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Turning the Tide

"The price of leadership is a willingness to do what is right not in spite of the difficulty, but precisely because of the difficulty," Akaash Maharaj advises Paul Martin.


Akaash Maharaj
15 June 2004


Toronto - Recently, I received a late night call from a member of Paul Martin's war room, to assure me that the campaign was going "exactly according to strategy". If so, they are certainly pursuing an uncharacteristically subtle plan, which must involve lulling the Conservatives into a false sense of security for the next four or five years.

The past weeks have been calamitous for our party. Polls suggesting a Liberal majority ebbed to a Liberal minority, then flowed to a Conservative minority, and now have cascaded to a level where Conservatives muse aloud about a majority.

Much of our hope for a reversal of the tides must lie in the possibility that Canadians who may have wished to deliver a rebuke to Paul Martin may now recoil at the thought of delivering government into the hands of Stephen Harper.

Nevertheless, I believe it would be a terrible error for Martin to embrace a negative campaign strategy, to make the election less a clash of competing visions of the public good and more a squabble over which leader is the greater scoundrel.

Canadians will interpret a negative campaign as betraying the absence of a positive agenda. More importantly, in an era when rampant public cynicism is corroding public institutions, all politicians owe a duty to our country to inspire hope, not trade upon fears.

Many PMO operatives will argue that it is far easier to exploit cynicism than to combat it. However, the price of leadership is a willingness to do what is right not in spite of the difficulty, but precisely because of the difficulty, because it is only through the exercise of political courage that a leader proves himself worthy of our country’s name.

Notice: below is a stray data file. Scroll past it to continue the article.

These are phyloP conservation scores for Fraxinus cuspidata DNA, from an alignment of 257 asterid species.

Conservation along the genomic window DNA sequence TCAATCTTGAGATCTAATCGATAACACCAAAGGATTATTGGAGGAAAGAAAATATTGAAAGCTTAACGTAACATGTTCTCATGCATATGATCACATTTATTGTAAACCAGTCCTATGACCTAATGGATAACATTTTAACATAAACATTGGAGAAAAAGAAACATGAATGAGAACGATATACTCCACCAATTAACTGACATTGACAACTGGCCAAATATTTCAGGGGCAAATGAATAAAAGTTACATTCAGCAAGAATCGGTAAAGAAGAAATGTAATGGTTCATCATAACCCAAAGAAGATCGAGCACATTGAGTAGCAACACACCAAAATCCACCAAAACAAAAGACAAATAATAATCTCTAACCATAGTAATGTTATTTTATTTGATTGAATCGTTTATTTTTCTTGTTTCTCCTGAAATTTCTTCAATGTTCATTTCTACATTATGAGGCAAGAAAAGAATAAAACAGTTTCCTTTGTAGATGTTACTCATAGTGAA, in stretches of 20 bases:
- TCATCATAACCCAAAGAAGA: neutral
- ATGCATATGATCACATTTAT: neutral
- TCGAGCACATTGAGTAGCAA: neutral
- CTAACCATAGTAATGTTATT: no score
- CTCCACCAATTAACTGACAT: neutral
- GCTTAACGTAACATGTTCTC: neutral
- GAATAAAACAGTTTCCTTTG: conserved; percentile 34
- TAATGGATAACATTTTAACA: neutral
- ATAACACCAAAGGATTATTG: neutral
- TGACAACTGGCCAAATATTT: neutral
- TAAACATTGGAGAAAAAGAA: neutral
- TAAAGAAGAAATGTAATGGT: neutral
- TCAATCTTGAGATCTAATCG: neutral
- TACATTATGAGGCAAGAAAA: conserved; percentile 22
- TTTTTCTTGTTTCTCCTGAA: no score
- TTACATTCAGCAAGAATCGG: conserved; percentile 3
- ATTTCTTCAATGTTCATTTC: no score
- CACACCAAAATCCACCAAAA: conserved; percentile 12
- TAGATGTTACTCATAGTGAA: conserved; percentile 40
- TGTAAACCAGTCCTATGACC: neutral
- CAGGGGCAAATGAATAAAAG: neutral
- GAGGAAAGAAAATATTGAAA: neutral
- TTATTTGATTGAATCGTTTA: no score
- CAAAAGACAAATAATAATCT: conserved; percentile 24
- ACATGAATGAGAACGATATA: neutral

Moreover, though far from unblemished, the Liberal Party has a spectacularly positive story to tell about our tenure. Having inherited the largest deficit in history from the Conservatives, we brought in the largest surpluses ever. Elected during one of the deepest recessions since the Depression, we governed through the longest period of sustained growth since Confederation.

Of course, amidst the achievements were scandals that did more than devalue the currency of the Liberal Party; they threatened a run in public confidence in the political process itself. We are therefore honour-bound to redeem the covenant of trust between government and the people. To do so, we must assert our responsibility for our entire record, and explain honestly how we would improve that record in a new mandate.

With leaders' debates upon us, Martin faces a fundamental choice.

Will he transform the campaign to emphasise Liberalism at its best, or will he let slip his organisers to do their worst? Will he grapple against cynicism, or ally with it? In essence, will he serve our party best, by serving our country first?

Paul Martin has the qualities necessary to become one of Canada's great Prime Ministers. If he only places those qualities before the people, the people will give him a chance to be the leader we all crave.

Akaash Maharaj is President of the independent New Liberalism Ginger Group, and the past National Policy Chair of the Liberal Party of Canada. His web site is www.Maharaj.org

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